Book: "The Secrets of the German War Office"

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jluetjen
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Book: "The Secrets of the German War Office"

Post by jluetjen » 17 May 2015 20:04

My daughter gave me an original 1914 copy of this book for my birthday, by "Dr. Armgaard Karl Graves", which purports to expose the German spy service immediately prior to WWI. Given the first 8 printings in 1914, my suspicion was that this might be a piece of British propaganda like the many newspaper accounts from "German deserters". Doing some quick research on-line I didn't find a whole lot of information. The Germans do acknowledge him as one of their own -- of sorts. It sounds like "Dr Armgaard Karl Graves" was a pseudonym for Max Meincke, who did work for both (or perhaps more accurately at least) German Naval Intelligence and MI5. According to the Germans he was quite the scoundrel who acquired a considerable rap sheet of violent crimes (theft, harassment of women, burning a women alive) as he moved around the world. After he moved to the US he apparently tried to sell secrets from both German Naval Intelligence and MI5 to the US.

It appears that the book is also available through Google Books.

Has anyone else ever come across this character? Anyone have any thoughts after reading the book?

Jon Clarke
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Re: Book: "The Secrets of the German War Office"

Post by Jon Clarke » 18 May 2015 09:18

jluetjen wrote:Has anyone else ever come across this character? Anyone have any thoughts after reading the book?
Thomas Boghardt's book "Spies Of The Kaiser" has four pages on Graves who seems to have been a bit of a chancer to say the least. According to Boghardt, 'Graves had never intended to conduct serious espionage' but had been a criminal who German naval intelligence recruited in 1911 to spy on naval movements off the Scottish coast. He was arrested by the British within a matter of months and then offered to be a double-agent for them. Unfortunately some in British Intelligence believed in large-scale German plots in Britain and they fell for Grave's tales, some of which were probably had lifted from spy novels. A few months later he fled to New York via Berlin thus ending his career as a double-agent. The book you refer to wasn't British propaganda but Grave's attempt to make a bit of money in the US from his "career". Boghardt writes about the book:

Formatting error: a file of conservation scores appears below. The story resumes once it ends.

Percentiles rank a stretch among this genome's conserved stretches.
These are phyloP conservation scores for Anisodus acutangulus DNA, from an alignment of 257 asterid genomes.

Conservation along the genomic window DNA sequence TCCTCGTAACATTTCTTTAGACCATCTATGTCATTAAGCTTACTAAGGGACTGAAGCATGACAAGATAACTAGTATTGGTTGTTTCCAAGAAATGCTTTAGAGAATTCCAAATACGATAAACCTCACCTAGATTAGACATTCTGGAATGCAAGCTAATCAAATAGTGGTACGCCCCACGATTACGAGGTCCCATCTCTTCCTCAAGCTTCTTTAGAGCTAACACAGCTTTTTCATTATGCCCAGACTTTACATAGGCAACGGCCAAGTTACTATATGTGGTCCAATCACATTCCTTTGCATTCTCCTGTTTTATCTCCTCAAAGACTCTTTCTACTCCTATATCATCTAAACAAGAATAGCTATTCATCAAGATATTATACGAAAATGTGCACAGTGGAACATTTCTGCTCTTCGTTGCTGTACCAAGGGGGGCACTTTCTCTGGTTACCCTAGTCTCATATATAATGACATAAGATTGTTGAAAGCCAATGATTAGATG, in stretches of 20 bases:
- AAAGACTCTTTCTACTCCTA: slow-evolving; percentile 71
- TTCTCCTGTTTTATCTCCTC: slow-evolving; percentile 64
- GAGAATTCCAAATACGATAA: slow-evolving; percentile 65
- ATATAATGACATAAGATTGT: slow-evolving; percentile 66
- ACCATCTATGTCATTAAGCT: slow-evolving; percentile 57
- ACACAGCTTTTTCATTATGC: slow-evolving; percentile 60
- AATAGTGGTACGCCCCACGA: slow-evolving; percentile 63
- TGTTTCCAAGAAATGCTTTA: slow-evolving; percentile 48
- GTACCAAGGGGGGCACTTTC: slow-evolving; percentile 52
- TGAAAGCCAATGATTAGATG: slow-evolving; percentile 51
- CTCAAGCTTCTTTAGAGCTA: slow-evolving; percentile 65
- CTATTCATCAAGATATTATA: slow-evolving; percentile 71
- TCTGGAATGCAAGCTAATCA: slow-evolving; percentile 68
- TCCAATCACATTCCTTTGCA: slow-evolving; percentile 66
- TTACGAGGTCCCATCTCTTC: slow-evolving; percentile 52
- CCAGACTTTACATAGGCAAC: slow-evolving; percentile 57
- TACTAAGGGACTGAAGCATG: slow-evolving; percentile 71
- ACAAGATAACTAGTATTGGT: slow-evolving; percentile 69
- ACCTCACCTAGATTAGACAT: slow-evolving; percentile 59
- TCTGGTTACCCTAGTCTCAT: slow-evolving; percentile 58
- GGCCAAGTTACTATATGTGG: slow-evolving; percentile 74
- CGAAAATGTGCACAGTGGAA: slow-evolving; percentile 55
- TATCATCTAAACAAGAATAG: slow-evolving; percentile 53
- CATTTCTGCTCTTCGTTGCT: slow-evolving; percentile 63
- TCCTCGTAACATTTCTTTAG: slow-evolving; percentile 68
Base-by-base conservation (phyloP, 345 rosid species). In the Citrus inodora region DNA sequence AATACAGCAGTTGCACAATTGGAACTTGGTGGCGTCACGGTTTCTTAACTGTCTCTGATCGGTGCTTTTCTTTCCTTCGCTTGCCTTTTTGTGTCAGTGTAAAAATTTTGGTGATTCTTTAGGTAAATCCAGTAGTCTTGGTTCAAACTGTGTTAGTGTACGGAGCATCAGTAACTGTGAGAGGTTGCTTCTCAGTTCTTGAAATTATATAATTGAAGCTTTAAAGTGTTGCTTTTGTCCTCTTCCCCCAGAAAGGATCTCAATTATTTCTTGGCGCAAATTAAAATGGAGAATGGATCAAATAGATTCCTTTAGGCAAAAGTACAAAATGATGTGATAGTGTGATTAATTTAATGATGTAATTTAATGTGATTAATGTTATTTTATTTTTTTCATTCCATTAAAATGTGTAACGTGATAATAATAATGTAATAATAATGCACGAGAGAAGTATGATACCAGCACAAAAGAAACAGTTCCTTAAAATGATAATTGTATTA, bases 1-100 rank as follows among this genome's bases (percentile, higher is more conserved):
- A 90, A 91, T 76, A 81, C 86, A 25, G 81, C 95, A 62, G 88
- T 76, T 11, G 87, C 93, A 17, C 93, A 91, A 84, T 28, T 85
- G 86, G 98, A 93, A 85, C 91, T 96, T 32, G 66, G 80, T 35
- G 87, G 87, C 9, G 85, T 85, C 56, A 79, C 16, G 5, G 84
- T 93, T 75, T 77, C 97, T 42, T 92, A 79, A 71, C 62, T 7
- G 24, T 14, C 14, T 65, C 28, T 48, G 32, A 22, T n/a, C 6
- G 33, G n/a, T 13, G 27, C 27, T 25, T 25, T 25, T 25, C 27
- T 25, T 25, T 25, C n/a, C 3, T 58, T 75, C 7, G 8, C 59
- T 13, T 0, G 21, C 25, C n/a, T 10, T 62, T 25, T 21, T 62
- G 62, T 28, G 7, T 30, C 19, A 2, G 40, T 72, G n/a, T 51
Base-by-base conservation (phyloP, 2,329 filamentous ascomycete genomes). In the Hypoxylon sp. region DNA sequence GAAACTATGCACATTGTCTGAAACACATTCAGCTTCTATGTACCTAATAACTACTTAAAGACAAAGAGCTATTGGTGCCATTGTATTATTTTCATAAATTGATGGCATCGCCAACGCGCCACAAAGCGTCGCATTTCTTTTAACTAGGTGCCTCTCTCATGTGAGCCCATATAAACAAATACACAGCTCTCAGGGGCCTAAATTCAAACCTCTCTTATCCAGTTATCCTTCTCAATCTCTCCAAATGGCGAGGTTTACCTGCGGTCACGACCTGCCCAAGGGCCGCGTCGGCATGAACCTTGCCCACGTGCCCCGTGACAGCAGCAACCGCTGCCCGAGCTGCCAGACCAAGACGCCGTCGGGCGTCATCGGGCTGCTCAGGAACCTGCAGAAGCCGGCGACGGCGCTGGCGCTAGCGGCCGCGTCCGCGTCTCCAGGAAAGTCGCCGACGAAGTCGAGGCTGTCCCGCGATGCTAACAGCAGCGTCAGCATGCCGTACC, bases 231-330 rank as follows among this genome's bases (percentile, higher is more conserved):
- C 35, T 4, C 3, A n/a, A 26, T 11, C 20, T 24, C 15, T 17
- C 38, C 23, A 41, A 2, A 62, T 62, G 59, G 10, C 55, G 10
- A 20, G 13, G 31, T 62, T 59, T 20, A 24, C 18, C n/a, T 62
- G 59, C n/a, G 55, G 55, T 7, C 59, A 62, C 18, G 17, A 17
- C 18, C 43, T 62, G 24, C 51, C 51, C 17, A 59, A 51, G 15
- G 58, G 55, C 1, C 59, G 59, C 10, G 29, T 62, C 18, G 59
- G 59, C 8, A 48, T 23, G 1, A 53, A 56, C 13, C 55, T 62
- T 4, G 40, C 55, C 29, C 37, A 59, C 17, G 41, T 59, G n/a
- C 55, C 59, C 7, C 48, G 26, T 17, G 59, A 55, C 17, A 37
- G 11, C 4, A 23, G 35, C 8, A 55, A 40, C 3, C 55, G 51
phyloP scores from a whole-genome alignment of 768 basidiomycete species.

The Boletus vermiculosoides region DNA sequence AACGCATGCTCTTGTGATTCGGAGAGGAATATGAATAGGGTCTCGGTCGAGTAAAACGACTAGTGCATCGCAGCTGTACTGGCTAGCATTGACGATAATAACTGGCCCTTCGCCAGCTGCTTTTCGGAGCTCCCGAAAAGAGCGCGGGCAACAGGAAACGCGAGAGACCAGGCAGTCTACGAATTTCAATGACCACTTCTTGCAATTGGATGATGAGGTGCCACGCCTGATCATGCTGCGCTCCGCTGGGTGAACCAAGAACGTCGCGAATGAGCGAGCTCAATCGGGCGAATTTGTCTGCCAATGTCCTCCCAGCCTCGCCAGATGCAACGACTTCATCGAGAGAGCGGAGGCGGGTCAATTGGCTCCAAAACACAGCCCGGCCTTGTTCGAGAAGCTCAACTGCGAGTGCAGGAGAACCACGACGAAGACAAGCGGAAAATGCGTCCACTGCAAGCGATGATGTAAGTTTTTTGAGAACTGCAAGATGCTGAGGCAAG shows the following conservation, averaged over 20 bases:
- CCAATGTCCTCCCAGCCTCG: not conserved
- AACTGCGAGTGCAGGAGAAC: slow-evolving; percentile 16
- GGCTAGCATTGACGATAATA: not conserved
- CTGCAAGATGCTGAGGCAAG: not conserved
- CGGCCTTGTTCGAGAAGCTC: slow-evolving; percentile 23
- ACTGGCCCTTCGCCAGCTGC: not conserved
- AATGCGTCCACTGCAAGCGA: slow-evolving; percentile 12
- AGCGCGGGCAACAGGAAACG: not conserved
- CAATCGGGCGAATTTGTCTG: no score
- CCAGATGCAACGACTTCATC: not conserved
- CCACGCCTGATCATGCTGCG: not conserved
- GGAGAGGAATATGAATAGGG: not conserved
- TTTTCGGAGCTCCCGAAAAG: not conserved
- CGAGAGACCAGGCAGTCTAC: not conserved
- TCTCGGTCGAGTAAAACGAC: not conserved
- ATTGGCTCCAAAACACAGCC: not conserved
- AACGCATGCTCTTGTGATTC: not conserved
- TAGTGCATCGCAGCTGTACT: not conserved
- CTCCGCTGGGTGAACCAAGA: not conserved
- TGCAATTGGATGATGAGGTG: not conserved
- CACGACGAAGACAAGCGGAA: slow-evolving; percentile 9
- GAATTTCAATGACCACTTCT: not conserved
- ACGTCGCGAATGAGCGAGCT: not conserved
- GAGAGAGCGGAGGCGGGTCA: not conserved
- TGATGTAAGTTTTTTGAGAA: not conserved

The public embarrassment for both his ex-employers, Germans and British alike, began in 1914. Graves made statements to the American press, promoting himself as a masterspy and revealing details about his former employers. Among other things, he revealed his contact address for the Counter-Espionage Bureau and the identity of the former director of German naval intelligence, Arthur Tapken. Graves’ revelations culminated in his autobiography, The Secrets of the German War Office. Written by the ghostwriter Edward Lyell Fox, the book contained a fair amount of fairy tales, but was also interspersed with details of Graves’ espionage career in both services. Fortuitously for Graves, the book was published on the eve of the First World War, and instantly sold over 100,000 copies. Ironically, while German intelligence suspected Graves of conspiring against Germany, MI5 concluded that ‘Altogether he was zealously promoting the cause of the Central Powers’. The German authorities in the United States considered it necessary to hire a private detective to shadow Graves.

In reality, Graves had no bonds of loyalty with either side but was simply trying to profit from his secret service experience. He published a sequel to his book in 1915, entitled The Red Secrets of the Hohenzollerns, and filled the columns of American newspapers with predictions about the outcome of the war.

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